Byline: RICHARD HAMMOND
HA HA, Toyota Chav4. That's the nickname given to Toyota's 'soft-roader', the Rav4 and it's a good one.
But I suspect it's got more to do with the ease of rhyming Chav with Rav than anything to do with the actual car.
The name does have a meaning though, as well as an unfortunate rhyme:
Recreational Activity Vehicle 4-wheel drive. Those marketing folk really earn their keep, don't they?
Toyota launched the Rav4 in 1994 and has since sold 650,000 of them.
Although the Rav4 was quite happy to go off road if you asked it to, its real purpose was to provide the looks, image and - most importantly - driver's view of a traditional off-roader without the roly-poly handling and bang-crash ride.
It worked rather well. I loved the first and the second generation of them. Indeed, for my money, it was the only lightweight off-roader worth looking at.
Now there's a third generation Rav4 and it's quite a bit different.
First, it's bigger, more angular and much more grown up, inside and out.
Disappointingly, the new car is being built only as a five-door model. It's a shame because the three-door Rav4 made up for in street cred what it lost in practicality.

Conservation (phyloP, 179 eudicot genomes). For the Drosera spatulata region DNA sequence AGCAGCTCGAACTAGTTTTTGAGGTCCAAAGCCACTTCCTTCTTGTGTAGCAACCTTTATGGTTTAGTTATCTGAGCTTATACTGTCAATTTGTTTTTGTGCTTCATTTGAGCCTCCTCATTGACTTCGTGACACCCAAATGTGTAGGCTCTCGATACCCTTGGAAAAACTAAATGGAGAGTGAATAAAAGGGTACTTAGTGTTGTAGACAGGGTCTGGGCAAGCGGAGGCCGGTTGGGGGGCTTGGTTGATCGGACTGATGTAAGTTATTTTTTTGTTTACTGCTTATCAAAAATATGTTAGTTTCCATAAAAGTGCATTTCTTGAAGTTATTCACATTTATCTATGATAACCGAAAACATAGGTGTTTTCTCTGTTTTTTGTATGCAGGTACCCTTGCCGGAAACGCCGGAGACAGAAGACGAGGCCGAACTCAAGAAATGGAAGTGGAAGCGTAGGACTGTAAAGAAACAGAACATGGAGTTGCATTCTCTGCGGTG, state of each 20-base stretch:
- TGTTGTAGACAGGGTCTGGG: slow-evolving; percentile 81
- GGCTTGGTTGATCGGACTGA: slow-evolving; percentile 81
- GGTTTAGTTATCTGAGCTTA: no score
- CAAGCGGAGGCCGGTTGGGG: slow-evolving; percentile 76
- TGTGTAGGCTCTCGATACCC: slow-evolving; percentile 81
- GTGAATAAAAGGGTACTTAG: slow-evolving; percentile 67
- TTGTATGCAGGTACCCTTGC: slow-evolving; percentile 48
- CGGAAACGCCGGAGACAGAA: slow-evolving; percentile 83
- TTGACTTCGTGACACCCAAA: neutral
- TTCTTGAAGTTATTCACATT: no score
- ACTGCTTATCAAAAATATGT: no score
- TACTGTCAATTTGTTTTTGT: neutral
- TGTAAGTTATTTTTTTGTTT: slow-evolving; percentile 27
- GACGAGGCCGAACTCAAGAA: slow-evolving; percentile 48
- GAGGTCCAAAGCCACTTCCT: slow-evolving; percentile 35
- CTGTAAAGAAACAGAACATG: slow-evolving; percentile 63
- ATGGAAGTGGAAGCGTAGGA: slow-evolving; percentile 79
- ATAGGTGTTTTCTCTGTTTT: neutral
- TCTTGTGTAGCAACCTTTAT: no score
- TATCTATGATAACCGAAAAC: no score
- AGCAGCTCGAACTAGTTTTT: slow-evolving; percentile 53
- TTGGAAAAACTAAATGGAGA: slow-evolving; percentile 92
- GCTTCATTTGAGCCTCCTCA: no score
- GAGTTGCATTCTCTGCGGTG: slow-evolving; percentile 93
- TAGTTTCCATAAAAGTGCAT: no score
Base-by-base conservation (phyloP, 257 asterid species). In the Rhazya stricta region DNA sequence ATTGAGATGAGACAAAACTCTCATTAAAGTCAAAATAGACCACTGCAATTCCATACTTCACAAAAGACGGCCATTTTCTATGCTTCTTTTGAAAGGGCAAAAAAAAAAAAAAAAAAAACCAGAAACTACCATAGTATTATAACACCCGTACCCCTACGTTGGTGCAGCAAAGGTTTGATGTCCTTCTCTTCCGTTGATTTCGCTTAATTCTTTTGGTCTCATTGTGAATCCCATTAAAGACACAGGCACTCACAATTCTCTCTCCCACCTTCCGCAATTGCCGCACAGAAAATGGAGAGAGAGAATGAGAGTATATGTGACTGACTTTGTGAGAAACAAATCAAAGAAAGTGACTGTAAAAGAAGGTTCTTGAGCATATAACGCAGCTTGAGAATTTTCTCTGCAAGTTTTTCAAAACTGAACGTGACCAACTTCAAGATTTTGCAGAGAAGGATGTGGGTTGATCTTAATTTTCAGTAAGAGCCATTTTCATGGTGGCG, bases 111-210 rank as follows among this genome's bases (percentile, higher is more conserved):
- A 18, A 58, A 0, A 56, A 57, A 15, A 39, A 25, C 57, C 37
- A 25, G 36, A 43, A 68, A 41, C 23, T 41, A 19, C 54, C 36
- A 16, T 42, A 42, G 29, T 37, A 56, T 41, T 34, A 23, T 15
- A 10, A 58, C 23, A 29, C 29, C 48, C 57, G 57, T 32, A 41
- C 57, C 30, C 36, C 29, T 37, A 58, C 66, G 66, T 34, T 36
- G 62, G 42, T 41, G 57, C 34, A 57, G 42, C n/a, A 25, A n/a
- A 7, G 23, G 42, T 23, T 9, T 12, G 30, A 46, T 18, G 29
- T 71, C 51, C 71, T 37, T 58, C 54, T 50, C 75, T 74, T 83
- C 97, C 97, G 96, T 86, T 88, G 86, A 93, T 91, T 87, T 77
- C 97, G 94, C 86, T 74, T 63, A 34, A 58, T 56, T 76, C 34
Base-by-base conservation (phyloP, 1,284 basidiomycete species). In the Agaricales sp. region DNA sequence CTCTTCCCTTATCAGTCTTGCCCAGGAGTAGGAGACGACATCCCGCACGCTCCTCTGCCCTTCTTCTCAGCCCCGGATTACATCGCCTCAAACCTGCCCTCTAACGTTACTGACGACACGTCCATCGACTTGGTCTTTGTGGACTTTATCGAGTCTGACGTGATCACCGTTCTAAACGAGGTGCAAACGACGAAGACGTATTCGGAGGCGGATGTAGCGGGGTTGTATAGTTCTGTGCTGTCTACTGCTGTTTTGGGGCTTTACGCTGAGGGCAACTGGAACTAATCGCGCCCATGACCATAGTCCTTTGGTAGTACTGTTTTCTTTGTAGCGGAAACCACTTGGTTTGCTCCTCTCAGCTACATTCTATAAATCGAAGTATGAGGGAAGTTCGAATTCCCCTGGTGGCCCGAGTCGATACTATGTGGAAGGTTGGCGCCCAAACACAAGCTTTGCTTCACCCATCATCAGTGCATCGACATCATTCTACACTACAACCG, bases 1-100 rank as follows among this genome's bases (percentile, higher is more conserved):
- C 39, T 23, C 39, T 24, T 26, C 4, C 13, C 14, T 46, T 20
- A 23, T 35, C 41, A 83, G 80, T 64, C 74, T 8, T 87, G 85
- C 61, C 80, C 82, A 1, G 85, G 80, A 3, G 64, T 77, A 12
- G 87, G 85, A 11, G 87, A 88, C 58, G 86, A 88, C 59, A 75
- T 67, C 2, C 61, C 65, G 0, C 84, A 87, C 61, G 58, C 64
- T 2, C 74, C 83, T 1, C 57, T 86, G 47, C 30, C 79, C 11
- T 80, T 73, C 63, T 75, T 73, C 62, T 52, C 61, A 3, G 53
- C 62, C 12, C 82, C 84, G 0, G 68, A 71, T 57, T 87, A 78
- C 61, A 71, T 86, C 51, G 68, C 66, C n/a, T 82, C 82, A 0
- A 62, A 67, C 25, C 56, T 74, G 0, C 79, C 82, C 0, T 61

The new Rav4 is also a whole lot more expensive than the old one.
Toyota is obviously aiming a little bit higher with this new generation because the top of the range T180 model costs a whopping pounds 26,995. You can get a Land Rover Discovery for that.
Price aside, the new Rav4 drives extremely well. You completely forget you're driving a 4x4 because it feels very much like a cross between an MPV and a brisk family saloon.
The ride quality is better than the old model's and it steers better, too.
On a decent stretch of twisty road there's actually fun to be had with it. The original Rav4 had a permanent four-wheel drive system but on the new one you have the choice.
If you're not struggling up the side of a mountain and are instead struggling up the high street, you can leave it in two-wheel drive and enjoy improved fuel consumption. …